GOP Senator Says Trump Rallies Reflect ‘Spasms of a Dying Party’ — James Woods Flattens Him

RINO Arizona Sen. Jeff Flake claimed recently that the Republican Party is in the early stages of death because of President Trump.

See it…

From The Hill:

Retiring Sen. Jeff Flake (R-Ariz.) on Sunday said the crowds at rallies for President Trump and other Republicans reflect “spasms of a dying party,” adding that the GOP will have to formulate a governing agenda to reach more voters.



“When you look at some of the audiences cheering for Republicans, sometimes, you look out there and you say, ‘those are the spasms of a dying party,’ ” Flake said on ABC’s “This Week.”

“When you look at the lack of diversity, sometimes, and it depends on where you are, obviously, but by and large, we’re appealing to older white men and there are just a limited number of them, and anger and resentment are not a governing philosophy,” he continued.

Conservative actor James Woods wasn’t thrilled with Flake’s words, sending this tweet in response:

Talk about going scorched earth! Plus, facts don’t lie.

Here’s more on Flake, who refused to participate in an event after the House and Senate passed the tax cut bill – which stands to benefit 80% of Americans…

From The Hill:

Sen. Jeff Flake (R-Ariz.) said he skipped a gathering of congressional Republicans at the White House on Wednesday because he did not want to attend an event where lawmakers are expected to simply “stand around and clap.”

The event, attended by House and Senate GOP leaders and a number of Republican lawmakers, was held to celebrate congressional Republicans’ passage of a massive tax rewrite.

“I can only take so many of those stand around and clap things, I’d rather be here,” Flake told reporters at the Capitol.

Flake said in an interview that he’s not ruling out a challenge to Trump in 2020.

From Daily Wire:

FLAKE: That’s not in my plans, but I do wonder, I do worry that in the future we’ll be faced with a President Trump running for re-election on one side, drilling down hard on a diminishing base, and on the other side, you might have, you know, someone like Bernie Sanders [or] Elizabeth Warren on the far left [of] the Democratic Party. That leaves a huge swath of voters in the middle that [are] maybe looking for something else.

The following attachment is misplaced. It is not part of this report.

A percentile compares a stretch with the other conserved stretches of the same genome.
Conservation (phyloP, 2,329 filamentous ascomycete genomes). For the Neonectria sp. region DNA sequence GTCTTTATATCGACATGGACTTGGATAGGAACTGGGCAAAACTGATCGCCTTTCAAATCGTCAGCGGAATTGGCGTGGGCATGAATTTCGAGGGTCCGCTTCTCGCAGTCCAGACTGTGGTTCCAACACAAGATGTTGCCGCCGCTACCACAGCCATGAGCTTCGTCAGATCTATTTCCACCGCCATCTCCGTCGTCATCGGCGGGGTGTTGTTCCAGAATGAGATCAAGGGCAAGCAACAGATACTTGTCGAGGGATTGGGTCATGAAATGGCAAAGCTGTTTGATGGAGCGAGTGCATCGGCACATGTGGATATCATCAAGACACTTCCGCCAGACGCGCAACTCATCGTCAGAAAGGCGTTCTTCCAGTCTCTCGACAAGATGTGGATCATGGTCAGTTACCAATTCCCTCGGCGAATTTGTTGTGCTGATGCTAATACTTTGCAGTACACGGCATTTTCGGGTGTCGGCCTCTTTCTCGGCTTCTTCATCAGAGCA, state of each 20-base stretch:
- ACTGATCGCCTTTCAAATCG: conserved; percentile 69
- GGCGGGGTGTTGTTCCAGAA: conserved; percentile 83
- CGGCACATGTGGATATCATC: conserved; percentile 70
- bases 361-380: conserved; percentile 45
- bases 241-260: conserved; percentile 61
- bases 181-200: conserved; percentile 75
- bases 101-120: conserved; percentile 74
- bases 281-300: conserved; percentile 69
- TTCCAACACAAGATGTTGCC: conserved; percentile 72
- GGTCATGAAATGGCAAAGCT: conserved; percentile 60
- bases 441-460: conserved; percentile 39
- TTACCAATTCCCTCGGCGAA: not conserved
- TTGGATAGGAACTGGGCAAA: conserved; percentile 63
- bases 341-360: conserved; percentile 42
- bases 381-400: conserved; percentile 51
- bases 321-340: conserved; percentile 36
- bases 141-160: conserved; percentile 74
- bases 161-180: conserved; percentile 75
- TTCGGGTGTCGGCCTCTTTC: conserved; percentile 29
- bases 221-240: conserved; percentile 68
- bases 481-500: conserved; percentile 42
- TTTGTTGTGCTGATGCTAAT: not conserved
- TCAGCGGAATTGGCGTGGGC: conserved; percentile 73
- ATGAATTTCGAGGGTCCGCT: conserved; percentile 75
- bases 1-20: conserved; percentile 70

KARL: But you are open to running for president in 2020?

FLAKE: I don’t rule anything out, but it’s not in my plans.

KARL: It’s coming up, by the way.

FLAKE: It is.

Continued:

KARL: Would you be more likely to run for the Republican nomination against the president or as an independent candidate?

FLAKE: Like I said, I haven’t thought that deeply about it. But I do believe if the president is running for re-election, if he continues on the path that he’s on, that that’s gonna leave a huge swath of voters looking for something else.

KARL: You’re saying that if he is the Republican nominee again, we’re likely to see an independent candidate, whether or not it’s you?

FLAKE: He’s inviting that. He’s probably inviting a Republican challenge as well. But certainly an independent challenge, yes.

KARL: What would it take for you to leave the Republican Party? You’ve already been as harshly critical of your Party’s president as you really can be.

FLAKE: I can say the fact that Roy Moore lost his election is a good sign that maybe the Republican Party, maybe we can turn back. But if we continue to go down that path, just to drill down on the base, then I think you’ll have a lot of people realize there’s no future for them in this party.

[Note: This post was written by John S. Roberts]